[WEB SECURITY] client-side "transaction monitoring" beacons

Hoffman, Billy billy.hoffman at hp.com
Tue May 27 15:55:42 EDT 2008


This is also the basis of most modern web analytics. JavaScript is used to collect information and a throw away request (usually with an javaScript Image object, no reason to pollute the DOM) is made to a 3rd party with collected data in the URL. If JavaScript is disabled a simple <NOSCRIPT><IMG SRC></NOSCRIPT> does the same thing, though at that point you are relying on Referer header which could get stripped by various privacy tools.

Billy

----Original Message-----
From: arian.evans at gmail.com [mailto:arian.evans at gmail.com] On Behalf Of Arian J. Evans
Sent: Tuesday, May 27, 2008 2:28 PM
To: Licky Lindsay
Cc: websecurity at webappsec.org
Subject: Re: [WEB SECURITY] client-side "transaction monitoring" beacons

This has been going on for + 10 years.

A great example is a lot of open source portal or plugin-projects
(like many of the PHP and Python photo-gallery software packages)
suck in a clear gif or some other benign content. They often put
this tag in an obscure header or footer, or include. Something
that might not be easily flagged and refactored in casual
review of source.

This is so they can track who installs, uses, or in some cases
steals their software.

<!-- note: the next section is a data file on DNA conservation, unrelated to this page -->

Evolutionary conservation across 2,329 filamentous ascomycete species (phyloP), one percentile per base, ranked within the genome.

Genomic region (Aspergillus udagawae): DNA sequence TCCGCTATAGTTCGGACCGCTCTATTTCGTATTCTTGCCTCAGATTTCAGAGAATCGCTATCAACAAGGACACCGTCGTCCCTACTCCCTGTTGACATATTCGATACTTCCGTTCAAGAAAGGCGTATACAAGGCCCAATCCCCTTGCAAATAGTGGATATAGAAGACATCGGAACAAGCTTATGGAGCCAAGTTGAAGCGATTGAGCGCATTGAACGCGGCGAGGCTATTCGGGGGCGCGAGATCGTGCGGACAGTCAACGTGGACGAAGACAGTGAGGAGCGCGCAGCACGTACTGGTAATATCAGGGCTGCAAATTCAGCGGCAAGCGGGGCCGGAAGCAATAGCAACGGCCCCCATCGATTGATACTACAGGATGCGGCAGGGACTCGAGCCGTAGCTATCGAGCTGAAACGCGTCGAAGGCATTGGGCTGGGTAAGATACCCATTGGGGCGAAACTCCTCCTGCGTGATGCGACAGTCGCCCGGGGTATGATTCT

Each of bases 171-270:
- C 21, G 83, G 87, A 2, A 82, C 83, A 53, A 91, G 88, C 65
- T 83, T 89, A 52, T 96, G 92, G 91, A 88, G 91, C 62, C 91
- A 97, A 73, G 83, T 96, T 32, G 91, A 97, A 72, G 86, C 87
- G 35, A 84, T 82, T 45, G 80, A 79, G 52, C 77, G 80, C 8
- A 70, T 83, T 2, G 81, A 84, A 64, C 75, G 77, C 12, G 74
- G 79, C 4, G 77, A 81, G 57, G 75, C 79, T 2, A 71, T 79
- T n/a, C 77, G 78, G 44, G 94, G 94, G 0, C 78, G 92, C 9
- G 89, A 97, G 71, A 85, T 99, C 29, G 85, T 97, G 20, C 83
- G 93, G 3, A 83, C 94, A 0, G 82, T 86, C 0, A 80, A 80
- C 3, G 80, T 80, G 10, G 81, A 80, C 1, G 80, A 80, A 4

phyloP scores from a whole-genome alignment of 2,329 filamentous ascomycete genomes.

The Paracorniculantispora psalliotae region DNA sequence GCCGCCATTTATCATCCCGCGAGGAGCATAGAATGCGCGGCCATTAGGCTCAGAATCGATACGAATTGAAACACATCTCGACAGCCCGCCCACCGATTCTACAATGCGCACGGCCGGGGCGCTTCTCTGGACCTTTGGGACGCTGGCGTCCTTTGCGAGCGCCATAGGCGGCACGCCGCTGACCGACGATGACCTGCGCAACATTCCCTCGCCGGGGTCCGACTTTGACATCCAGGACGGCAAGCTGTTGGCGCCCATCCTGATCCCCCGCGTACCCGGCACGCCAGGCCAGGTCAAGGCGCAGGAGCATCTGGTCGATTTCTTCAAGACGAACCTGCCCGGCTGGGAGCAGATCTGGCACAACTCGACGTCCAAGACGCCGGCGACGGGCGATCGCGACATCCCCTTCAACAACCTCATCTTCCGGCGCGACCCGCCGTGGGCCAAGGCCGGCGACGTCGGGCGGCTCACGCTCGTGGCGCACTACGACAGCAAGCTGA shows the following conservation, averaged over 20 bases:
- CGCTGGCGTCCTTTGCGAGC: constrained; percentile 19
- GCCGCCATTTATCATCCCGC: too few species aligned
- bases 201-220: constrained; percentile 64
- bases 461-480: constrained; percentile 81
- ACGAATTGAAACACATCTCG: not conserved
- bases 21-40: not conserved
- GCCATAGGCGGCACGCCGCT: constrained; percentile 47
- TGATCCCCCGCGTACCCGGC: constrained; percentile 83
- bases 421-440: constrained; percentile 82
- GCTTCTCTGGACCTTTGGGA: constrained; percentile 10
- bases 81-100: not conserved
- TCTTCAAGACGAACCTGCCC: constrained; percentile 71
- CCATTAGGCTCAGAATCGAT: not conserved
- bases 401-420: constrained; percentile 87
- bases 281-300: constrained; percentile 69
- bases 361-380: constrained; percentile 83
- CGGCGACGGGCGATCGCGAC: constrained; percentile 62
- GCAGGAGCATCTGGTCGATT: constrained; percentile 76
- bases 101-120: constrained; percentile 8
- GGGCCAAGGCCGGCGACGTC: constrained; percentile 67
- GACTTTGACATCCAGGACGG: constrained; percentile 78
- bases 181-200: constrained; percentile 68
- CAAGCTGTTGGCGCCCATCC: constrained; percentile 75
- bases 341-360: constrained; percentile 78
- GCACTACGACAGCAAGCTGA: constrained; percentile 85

It's a pretty basic, and very old, tracking technique.


--
--
Arian J. Evans.

I spend most of my money on motorcycles, mistresses, and martinis. The
rest of it I squander.



On Tue, May 27, 2008 at 5:49 AM, Licky Lindsay <noontar at gmail.com> wrote:
> Anyone familiar with these things?
>
> The basic idea is to hide a zero-pixel image in the customer's website
> with the src attribute pointing at the the security vendor's site.
> This causes end-user's IP address and probably other info (as
> collected by the javascript or passed on the URL by the customer site)
> to be sent to the security vendor. There they can be logged analyzed
> for odd behavior.
>
> One example of vendors selling these things is RSA.  There are others.
>
> Now, am I crazy, or is this emperor completely nude? This solution
> trusts the *client* to send this info. All it takes it for the .. uhm,
> "hacker" (it's hard to apply that term for such a trivial exercise) to
> configure his browser to block images from domains other than the web
> page currently being viewed, and voila he's invisible to the
> "transaction monitoring". You don't even have to use any plugins or
> proxies!
>
> To be fair to the vendors, I think these are sold as starter options,
> quick ways to get something at all running, before moving up to more
> serious forms of integration that involve direct server-to-server
> calls. But to my mind that only makes it slightly better, if at all.
>
> Do people buy this stuff? Why?
>

----------------------------------------------------------------------------
Join us on IRC: irc.freenode.net #webappsec

Have a question? Search The Web Security Mailing List Archives:
http://www.webappsec.org/lists/websecurity/

Subscribe via RSS:
http://www.webappsec.org/rss/websecurity.rss [RSS Feed]

Join WASC on LinkedIn
http://www.linkedin.com/e/gis/83336/4B20E4374DBA


----------------------------------------------------------------------------
Join us on IRC: irc.freenode.net #webappsec

Have a question? Search The Web Security Mailing List Archives: 
http://www.webappsec.org/lists/websecurity/

Subscribe via RSS: 
http://www.webappsec.org/rss/websecurity.rss [RSS Feed]

Join WASC on LinkedIn
http://www.linkedin.com/e/gis/83336/4B20E4374DBA



More information about the websecurity mailing list